This week's photos of a male (back facing) and female (front facing) were taken several years ago when the pair nested in a birdhouse in our backyard. The birds were very confiding allowing us to approach them within a metre or two before flying off a short distance and then landing again. They are very pleasant to have around and I hope a pair decides to nest in our yard this year.

Foam Lake Birding No. 118


No. 118

This past week I have seen the extensive flooding around Yorkton and Humboldt which brought back not so fond memories of the very wet 1950s - at least where I lived. Then, as now, flooding has caused small isolated bodies of water to swell their banks and flow to other similar bodies of water eventually connecting to lakes and streams that contain fish. As a result the fish end up in all sorts of unlikely places bringing fish eating predators with them, especially birds.

One such group of birds is the family of terns and except for one species, the Black Tern, (see article No. 56) all are primarily fish eaters. With the recent flooding and resultant movement of minnows terns can be found almost anywhere. This is exactly what I came across along a roadside near Waldsea lake just north west of Humboldt where we watched a small flock of black capped white terns feeding.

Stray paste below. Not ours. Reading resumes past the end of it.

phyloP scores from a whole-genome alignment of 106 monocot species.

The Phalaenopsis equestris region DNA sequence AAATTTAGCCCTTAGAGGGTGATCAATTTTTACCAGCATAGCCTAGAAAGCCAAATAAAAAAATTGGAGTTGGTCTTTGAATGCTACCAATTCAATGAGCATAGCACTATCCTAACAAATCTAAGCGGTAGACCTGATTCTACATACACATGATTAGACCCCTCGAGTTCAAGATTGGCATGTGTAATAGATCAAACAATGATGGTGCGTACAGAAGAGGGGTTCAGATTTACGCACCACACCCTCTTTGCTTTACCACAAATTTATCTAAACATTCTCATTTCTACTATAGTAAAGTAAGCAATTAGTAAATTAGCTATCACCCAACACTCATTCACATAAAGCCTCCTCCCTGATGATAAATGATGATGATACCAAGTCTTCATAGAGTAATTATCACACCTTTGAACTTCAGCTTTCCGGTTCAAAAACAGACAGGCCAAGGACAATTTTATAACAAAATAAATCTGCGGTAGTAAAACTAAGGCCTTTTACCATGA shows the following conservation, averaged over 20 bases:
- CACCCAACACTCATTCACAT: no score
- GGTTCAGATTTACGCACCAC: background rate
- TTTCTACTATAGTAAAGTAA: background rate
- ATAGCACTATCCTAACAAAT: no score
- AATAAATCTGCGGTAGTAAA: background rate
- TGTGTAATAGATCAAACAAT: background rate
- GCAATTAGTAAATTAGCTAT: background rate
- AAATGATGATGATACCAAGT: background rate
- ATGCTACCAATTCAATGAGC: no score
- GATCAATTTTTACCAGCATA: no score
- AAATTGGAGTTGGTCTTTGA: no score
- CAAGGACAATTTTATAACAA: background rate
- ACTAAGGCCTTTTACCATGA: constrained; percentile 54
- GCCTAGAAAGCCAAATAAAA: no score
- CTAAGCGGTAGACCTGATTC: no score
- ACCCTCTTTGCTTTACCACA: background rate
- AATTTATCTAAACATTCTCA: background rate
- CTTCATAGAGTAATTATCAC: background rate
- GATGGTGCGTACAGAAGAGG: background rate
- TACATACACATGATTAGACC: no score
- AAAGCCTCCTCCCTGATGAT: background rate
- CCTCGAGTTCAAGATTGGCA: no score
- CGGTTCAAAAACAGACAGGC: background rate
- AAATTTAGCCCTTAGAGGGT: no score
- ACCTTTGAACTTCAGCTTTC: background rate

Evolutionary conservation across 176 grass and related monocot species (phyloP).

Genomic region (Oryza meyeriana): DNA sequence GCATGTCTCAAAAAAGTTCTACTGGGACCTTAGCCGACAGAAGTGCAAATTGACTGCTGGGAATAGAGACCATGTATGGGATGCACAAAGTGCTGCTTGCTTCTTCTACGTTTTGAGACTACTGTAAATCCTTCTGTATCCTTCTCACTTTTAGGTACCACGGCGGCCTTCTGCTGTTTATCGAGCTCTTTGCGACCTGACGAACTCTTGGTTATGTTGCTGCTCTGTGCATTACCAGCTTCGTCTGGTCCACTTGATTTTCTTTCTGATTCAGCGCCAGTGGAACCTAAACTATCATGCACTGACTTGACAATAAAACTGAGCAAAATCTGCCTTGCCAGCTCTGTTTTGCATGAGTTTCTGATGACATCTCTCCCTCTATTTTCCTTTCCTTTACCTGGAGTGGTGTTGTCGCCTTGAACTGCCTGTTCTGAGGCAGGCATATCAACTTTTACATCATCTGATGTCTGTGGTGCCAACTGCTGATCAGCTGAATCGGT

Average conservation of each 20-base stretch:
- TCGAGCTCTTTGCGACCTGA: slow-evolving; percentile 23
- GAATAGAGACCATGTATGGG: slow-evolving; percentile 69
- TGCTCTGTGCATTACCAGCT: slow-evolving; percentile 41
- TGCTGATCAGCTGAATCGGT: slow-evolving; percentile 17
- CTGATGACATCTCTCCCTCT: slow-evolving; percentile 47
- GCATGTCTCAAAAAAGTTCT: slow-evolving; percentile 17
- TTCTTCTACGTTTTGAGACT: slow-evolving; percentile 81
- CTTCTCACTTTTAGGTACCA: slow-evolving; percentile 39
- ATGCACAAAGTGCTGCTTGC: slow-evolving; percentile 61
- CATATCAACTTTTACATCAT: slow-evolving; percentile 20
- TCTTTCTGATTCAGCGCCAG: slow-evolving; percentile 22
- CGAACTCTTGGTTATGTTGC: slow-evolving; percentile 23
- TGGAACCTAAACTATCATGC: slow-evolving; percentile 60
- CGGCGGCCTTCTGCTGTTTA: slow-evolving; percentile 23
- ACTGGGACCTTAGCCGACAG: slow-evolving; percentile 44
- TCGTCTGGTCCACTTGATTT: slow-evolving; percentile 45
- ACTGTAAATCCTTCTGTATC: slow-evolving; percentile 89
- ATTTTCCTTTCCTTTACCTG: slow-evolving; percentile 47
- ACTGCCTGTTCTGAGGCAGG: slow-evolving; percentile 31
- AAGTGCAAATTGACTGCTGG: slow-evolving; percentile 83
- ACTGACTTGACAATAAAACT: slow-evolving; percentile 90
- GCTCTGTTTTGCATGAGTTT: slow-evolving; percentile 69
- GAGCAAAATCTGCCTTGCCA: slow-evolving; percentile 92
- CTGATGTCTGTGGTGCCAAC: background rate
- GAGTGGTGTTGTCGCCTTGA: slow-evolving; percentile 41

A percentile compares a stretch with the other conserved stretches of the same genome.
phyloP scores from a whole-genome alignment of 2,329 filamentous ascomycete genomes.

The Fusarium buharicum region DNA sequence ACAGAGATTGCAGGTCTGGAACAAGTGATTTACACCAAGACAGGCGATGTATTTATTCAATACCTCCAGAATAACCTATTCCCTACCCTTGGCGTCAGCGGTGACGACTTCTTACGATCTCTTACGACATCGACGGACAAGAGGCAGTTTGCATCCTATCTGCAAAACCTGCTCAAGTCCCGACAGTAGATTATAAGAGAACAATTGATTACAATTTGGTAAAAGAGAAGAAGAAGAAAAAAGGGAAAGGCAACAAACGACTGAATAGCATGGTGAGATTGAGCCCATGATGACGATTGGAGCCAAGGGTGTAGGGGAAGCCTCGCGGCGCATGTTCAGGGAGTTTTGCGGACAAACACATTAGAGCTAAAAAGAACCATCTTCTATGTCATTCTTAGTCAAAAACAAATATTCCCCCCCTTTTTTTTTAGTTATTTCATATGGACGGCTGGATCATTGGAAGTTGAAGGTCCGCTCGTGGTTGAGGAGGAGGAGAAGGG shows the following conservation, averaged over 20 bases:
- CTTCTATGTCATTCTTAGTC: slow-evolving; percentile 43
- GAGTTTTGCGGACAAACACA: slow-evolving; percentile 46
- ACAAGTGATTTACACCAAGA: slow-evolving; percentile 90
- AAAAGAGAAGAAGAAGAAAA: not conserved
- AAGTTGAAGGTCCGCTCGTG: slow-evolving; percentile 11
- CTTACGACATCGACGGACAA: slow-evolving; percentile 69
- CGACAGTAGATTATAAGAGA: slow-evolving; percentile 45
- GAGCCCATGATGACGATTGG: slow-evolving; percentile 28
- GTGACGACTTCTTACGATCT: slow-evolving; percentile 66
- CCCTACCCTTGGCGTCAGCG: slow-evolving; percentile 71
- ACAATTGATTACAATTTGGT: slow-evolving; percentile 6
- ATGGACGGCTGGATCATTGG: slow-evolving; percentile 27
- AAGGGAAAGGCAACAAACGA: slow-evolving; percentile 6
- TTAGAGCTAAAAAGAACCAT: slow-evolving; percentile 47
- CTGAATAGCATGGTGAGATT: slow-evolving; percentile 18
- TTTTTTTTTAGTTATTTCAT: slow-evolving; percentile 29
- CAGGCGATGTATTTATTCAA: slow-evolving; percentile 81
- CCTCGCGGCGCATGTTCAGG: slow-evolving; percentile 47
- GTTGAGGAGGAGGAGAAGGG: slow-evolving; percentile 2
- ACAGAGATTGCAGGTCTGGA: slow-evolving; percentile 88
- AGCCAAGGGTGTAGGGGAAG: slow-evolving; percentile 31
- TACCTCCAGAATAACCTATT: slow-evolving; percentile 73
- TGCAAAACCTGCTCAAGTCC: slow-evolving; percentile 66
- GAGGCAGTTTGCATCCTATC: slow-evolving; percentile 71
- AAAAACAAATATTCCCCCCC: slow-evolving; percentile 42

Just by watching them I could not determine with certainty what species they were because there are two very similar terns in the same area, the Common and Forster's. After taking a large number of photos the pure white wing tips, as seen from above, and the pure white bodies were the field marks that confirmed my suspicions that the birds were the Forster's Terns. In the Common Tern the corresponding parts are grey. Had they been vocal, as terns usually are, identification would have been easy. The Common Tern utters a constant barrage of high pitched scolding calls similar to that of the Black Tern while the Forster's gives a raspy single call repeated leisurely which one birder described as a "croak". These particular birds must have been very hungry as they were absolutely silent .

This week's photo shows three Forster's Terns fishing. One has just spotted a fish and is getting ready to dive; the second is in a dive and is just about to enter the water; the third is in the water and is just starting to emerge. Enjoy!

Foam Lake Birding No. 117

From the fourteenth to the twentieth of May we were in Mexico spending as much time as possible watching birds of the Yucatan Peninsula while navigating through a variety of activities as required by a pending family wedding. Of course some time had to be spent also at the beach under a coconut palm tree just lazing around and watching the incredible blue-green waters of the Mayan Riviera. Things just do not get any better than that.